With each step Kazuya, Julie, and Ned took up the stairs, water dripped from their soaked clothing. Victorique was the only one still dry, but her elegant lace and frills, along with the silk socks that peeked out from underneath, were blackened with dirt.
When Kazuya happened to glance over and see this, he felt unspeakably remorseful and ashamed. Victorique should have been in her usual spot in the gardens of the library, reading her books in peace. That he should drag this girl to this squalid, sinking ship, when she ought to be exalted like a sacred being that no one dare disturb….
He gave her hand a tight squeeze. Victorique looked up at him with a dumbfounded expression. “…There’s something I’ve been wondering about.”
“Kujou, you were yelling something about being the third son of an imperial soldier.”
“Is there some meaning attached to being the third son?”
Kazuya choked in rage, and angrily flung off her hand.
When Victorique saw that Kazuya was genuinely upset, she stuttered in surprise, “Wh-what are you so angry about?”
“You know what, you keep needling me with this ‘good person’ this and ‘third son’ that. Are you trying to pick a fight with me, Victorique?”
“N-no, I’m not. It’s a simple statement of fact. I’m just acknowledging it as another fragment of chaos.”
“Let me make this perfectly clear: I may be the third son, but my grades in school have been exceptional, better than anyone else in my family!”
Somehow, the two of them had ended up talking at cross purposes.
“…Are the most successful third sons in your country promoted to the status of first-born sons?”
“Of course not! …It’s just for the sake of my pride. My older brothers always get preferential treatment, so I thought I would compete with them by throwing myself into my studies.”
Even so, on that day when he had been thrown to the ground of that neighborhood dojo, Kazuya felt like all of his effort had gone up in smoke. And so he jumped at the opportunity to leave his military academy to go study abroad in Sauvure. He’d gone through the application process, packed his bags, and boarded the ship before his loving mother or sister or anyone else in his family could stop him, as if escaping from his country, his family, and from himself….
And now he found himself here.
“Hmm…?” Victorique nodded. After a few moments of silence, she said in her calm and mellifluous voice, “It’s the same with the ruling class of this country. The inheritance always goes to the first-born son.”
Her expression again turned curious. She stared up at Kazuya, as if carefully regarding something extraordinary. “Pride, huh?”
“Kujou, you’re not only a good person, you’re humble.”
“The fact that you can admit to your pride shows that your soul is simple and beautiful.”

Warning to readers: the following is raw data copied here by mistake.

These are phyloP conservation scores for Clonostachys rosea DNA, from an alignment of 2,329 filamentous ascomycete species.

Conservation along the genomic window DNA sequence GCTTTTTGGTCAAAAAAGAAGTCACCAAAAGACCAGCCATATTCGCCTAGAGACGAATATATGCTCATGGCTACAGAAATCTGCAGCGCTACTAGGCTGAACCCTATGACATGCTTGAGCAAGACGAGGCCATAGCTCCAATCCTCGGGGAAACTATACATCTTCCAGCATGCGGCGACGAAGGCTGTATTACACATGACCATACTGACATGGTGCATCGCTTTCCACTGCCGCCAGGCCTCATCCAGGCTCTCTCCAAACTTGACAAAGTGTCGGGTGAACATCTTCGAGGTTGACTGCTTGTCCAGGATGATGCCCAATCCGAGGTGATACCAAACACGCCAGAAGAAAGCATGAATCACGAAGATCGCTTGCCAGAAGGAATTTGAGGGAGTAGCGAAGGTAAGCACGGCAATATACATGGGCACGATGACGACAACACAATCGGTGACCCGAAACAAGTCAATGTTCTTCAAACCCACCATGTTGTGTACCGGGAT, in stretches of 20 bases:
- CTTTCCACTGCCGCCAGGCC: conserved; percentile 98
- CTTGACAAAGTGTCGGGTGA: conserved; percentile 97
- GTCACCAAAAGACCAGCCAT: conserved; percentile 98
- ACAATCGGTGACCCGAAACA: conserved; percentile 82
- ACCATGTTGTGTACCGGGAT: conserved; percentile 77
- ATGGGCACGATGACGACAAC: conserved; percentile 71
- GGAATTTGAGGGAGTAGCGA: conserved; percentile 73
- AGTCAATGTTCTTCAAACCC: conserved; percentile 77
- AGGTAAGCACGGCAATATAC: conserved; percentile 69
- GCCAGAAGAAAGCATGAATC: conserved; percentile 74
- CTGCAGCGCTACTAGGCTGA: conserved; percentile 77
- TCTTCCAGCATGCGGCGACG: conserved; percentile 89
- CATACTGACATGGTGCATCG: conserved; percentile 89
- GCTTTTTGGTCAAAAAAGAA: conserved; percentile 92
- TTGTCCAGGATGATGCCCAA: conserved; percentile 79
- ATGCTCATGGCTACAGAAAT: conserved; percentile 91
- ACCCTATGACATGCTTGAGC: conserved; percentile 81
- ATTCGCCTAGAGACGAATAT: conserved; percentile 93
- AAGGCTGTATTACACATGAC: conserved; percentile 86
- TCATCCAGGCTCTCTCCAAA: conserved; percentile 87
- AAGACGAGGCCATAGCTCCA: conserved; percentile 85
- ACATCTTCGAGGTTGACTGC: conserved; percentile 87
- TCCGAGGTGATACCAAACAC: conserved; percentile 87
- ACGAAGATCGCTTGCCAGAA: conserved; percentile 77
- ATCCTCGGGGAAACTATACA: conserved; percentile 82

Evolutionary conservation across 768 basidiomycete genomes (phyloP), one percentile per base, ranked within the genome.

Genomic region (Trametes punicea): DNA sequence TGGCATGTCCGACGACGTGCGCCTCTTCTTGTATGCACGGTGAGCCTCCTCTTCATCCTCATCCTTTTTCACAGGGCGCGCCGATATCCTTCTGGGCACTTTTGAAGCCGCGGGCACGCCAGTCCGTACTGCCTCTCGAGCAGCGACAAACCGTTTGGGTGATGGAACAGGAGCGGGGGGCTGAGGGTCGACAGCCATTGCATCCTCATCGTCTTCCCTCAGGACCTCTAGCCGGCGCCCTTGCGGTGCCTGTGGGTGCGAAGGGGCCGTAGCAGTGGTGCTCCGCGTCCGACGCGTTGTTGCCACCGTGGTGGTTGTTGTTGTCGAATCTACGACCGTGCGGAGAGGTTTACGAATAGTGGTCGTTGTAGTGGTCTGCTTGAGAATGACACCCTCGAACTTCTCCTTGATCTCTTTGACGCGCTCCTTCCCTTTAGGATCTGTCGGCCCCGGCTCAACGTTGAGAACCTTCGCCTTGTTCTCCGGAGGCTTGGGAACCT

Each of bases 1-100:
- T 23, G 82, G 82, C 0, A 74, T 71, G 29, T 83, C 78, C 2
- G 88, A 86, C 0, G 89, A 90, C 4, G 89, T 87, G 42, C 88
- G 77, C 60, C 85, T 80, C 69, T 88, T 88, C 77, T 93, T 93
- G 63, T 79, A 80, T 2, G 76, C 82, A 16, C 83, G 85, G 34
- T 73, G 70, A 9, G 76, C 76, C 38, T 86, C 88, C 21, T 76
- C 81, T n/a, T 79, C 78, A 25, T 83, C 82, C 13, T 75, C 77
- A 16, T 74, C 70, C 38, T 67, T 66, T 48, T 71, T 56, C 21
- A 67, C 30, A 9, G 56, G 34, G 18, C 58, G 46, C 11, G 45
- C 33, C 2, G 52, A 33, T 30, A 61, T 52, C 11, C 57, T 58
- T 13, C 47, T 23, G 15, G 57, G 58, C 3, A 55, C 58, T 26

“Are you complimenting me? Or just insulting me in a roundabout way?” Kazuya snapped.
Victorique stared at him, puzzled. Then she wordlessly turned away from him. When Kazuya took a peek at her face, she was sulking, puffing up her cheeks like a squirrel storing away nuts. This was the expression she always wore when she was feeling put out.
He guessed that the conversation they had been having was probably Victorique’s way of praising him, maybe with the intention of thanking him for using his own body as a shield to protect her. Maybe she was trying to express her feelings of friendship toward him….
As Kazuya continued to grumble to himself, Victorique said sullenly, “You’re being ridiculous. It was just a simple statement of fact. I was merely articulating the reconstruction of chaos.”
And with this, she said no more.
But Kazuya now felt flummoxed, wondering why Victorique seemed to be so upset with him all of a sudden.
The four of them silently climbed the staircase.
Ned, walking in front, was nimbly playing catch with his tennis ball as always, not stopping for a moment even in the dark. He rounded a landing of the dim stairwell, his form slowly falling out of view.
The next moment, the others heard a dull thud, followed by what sounded like a short scream.
Kazuya and Julie shared a look.
“Ned?” Julie hesitantly called out.
There was no answer.
Kazuya added, “What happened?”
All was quiet inside the stairwell. Kazuya and Julie locked eyes again.
Then they both broke into a run up the stairs. Once they arrived at the darkened landing, a startling sight awaited them.
Ned, lying face down on the floor, dead.
Kazuya cried out and ran up to him.
Ned’s legs pointed in Kazuya’s direction, and his right hand was hidden underneath his body. His left arm was stretched out, with the palm placed on his hip as if he had been standing at attention.
Kazuya took his left hand and checked for a pulse.
But there was none.
How?! How…?! What could’ve happened? A trap? Was there some trap laid around here? Why is he dead?
“Kujou!” Victorique hissed at Kazuya, her husky voice curt. When he turned around, he saw that she was looking down at him with an uncharacteristically worried expression.
“Come here, Kujou.”
“Wait a minute. This man is dead. I have to check if there are any traps around here—”
“Never mind that. Get over here, Kujou,” Victorique repeated stubbornly.
Kazuya felt irritation bubble up at the sound of her tone. “Victorique, I’ve had just about enough of your attitude—”
“I’m scared. Please, don’t leave my side…. I’m begging you, Kujou.”
Kazuya was struck speechless. As he crouched down on one knee, he took a closer look at Victorique’s face. She was staring back at him with her usual expression that brooked no dissent. Come on, stand up, she seemed to be trying to tell him. What she said just now… I’m scared; don’t leave my side, was something totally unlike what the Victorique he knew would say.
For a moment, Kazuya thought to himself, perplexed. Then he realized that Victorique had to be lying. She isn’t scared. And she would never beg me for anything. He gulped. That’s it! Victorique is trying to goad me into action. She wants to move me away from Ned’s body!
Kazuya stood up and cautiously made his way over to Victorique, while glancing at Julie next to her. Julie was motionless, covering her mouth with both hands, opening her eyes wide as if she had just seen something unbelievable.
“Oh no, oh no,” she whispered. “It’s the same. It’s the same. It’s the same as back then! But how?”
What’s going on with her? Kazuya wondered. He whispered to Victorique, “What’s wrong?”
“Listen carefully, Kujou.” Her voice was tense. “The three of us are going to exit the staircase on the next floor up and find a hiding place. And we’d better look for some weapons. They seem to be everywhere.”
Then she muttered some more enigmatic words, her face grim. “There’s three of us and one of them. But I’m very unsure whether two children and a woman can defeat an adult man. Oh, it was a mistake to let her throw away her gun…. But it’s too late to regret that now.”